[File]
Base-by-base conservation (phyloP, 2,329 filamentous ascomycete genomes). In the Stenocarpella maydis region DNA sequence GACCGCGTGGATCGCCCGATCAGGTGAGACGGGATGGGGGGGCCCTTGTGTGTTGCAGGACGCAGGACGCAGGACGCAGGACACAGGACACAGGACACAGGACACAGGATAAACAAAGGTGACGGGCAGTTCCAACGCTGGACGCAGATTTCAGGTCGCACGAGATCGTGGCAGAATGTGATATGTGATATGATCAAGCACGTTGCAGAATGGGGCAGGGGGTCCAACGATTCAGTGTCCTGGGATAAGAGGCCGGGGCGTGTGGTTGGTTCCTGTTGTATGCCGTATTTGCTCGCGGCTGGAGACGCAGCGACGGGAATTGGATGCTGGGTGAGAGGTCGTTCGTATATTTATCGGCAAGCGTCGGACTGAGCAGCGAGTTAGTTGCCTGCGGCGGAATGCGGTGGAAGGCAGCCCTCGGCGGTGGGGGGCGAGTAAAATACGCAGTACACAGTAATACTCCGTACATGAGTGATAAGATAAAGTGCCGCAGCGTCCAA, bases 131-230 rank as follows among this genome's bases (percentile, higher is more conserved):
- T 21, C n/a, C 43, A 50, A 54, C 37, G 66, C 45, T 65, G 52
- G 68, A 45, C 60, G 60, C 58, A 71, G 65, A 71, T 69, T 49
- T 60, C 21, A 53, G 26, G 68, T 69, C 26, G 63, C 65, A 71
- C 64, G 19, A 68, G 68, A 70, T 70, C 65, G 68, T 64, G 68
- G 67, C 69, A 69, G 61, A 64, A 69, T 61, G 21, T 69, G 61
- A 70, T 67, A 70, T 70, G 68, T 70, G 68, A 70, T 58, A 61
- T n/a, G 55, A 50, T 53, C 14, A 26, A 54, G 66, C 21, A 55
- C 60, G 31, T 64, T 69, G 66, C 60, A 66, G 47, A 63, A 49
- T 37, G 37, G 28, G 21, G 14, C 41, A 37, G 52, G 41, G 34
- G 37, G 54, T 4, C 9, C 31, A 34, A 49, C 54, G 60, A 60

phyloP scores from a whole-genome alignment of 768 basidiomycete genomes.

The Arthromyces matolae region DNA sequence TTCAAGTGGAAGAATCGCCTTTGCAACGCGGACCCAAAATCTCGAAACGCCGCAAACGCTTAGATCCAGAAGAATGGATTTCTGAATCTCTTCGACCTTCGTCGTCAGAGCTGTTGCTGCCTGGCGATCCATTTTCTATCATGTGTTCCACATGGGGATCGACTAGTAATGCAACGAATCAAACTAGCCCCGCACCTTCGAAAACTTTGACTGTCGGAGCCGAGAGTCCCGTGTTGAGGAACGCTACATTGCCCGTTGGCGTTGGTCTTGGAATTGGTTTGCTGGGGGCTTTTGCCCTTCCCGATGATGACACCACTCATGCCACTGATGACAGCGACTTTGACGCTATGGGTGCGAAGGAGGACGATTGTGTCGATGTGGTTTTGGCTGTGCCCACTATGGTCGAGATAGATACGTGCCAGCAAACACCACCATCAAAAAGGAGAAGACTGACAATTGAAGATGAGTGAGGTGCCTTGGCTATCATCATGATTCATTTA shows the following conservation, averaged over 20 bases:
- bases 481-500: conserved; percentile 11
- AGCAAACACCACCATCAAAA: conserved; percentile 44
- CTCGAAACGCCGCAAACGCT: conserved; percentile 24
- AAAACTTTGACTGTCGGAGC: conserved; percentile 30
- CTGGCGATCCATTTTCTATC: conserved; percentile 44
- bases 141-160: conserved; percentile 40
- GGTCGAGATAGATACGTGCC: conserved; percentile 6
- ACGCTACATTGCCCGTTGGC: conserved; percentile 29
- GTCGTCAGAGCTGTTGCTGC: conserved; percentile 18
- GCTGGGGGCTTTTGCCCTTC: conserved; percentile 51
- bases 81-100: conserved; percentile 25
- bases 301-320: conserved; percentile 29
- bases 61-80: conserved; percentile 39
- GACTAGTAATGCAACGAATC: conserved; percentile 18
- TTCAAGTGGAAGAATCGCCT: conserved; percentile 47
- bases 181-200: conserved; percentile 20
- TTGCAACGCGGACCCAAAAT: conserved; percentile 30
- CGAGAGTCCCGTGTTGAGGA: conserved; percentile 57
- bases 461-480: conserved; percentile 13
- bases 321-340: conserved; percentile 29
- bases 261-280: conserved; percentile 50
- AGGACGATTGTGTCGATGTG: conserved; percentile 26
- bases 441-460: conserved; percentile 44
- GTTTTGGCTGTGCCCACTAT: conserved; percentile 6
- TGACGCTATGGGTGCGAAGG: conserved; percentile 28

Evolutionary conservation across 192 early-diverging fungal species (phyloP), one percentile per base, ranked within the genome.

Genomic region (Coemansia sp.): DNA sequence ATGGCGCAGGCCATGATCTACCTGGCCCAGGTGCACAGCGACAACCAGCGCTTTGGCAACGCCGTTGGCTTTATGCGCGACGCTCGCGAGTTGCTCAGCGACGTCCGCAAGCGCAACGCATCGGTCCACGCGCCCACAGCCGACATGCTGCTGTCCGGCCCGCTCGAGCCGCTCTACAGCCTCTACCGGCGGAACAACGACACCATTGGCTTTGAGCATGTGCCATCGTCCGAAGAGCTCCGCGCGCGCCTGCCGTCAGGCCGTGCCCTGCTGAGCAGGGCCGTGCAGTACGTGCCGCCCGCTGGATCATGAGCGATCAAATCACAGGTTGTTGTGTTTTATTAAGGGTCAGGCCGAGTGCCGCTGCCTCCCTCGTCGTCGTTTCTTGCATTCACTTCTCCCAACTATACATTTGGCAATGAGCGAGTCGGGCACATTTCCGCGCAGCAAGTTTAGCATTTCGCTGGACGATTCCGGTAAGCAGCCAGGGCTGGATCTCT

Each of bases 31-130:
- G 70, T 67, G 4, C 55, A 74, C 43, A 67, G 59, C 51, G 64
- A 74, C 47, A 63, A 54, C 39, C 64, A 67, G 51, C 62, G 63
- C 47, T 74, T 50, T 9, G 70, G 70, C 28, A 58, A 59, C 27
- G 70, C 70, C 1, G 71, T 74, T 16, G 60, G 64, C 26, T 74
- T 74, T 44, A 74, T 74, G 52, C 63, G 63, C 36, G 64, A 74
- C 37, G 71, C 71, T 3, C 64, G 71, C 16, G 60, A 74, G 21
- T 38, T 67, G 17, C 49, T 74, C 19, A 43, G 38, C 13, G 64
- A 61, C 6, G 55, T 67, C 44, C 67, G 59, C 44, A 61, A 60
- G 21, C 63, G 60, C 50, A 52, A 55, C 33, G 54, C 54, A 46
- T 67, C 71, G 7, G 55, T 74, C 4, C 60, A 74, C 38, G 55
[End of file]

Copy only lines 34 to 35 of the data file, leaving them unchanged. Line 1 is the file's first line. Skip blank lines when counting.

- bases 261-280: conserved; percentile 50
- AGGACGATTGTGTCGATGTG: conserved; percentile 26